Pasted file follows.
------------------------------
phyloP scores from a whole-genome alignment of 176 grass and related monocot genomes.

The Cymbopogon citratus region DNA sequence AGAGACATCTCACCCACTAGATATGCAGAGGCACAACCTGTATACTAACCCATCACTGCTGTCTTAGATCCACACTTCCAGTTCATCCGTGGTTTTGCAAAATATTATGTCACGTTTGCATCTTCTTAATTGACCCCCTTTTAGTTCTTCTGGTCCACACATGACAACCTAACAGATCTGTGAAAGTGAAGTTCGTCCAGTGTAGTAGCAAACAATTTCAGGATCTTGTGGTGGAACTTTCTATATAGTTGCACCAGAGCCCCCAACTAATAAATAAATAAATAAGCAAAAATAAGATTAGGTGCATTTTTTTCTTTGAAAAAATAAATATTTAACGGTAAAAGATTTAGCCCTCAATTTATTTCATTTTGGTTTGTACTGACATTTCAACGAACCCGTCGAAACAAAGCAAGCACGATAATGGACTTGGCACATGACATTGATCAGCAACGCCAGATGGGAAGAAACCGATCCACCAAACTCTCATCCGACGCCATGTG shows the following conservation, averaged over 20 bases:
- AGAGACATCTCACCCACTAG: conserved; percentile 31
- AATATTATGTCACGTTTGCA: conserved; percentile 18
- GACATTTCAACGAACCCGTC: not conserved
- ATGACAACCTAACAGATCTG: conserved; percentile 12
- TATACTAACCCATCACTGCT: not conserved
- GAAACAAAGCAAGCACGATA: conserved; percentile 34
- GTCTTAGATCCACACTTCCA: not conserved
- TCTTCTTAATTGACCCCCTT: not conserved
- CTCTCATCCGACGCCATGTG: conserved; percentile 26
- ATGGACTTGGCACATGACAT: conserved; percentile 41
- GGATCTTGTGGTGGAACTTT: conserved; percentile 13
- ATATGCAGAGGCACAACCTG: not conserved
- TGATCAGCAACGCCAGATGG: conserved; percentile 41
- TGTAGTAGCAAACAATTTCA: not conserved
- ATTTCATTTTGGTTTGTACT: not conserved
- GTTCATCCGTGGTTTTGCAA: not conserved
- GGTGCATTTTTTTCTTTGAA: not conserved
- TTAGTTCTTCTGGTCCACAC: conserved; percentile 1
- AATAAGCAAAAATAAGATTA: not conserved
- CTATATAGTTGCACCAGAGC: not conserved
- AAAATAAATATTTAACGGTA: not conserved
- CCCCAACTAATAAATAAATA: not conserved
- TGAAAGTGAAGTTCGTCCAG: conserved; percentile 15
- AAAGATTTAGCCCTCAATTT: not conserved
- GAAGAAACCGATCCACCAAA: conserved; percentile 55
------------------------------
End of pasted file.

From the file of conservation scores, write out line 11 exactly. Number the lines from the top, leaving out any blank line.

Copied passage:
- CTCTCATCCGACGCCATGTG: conserved; percentile 26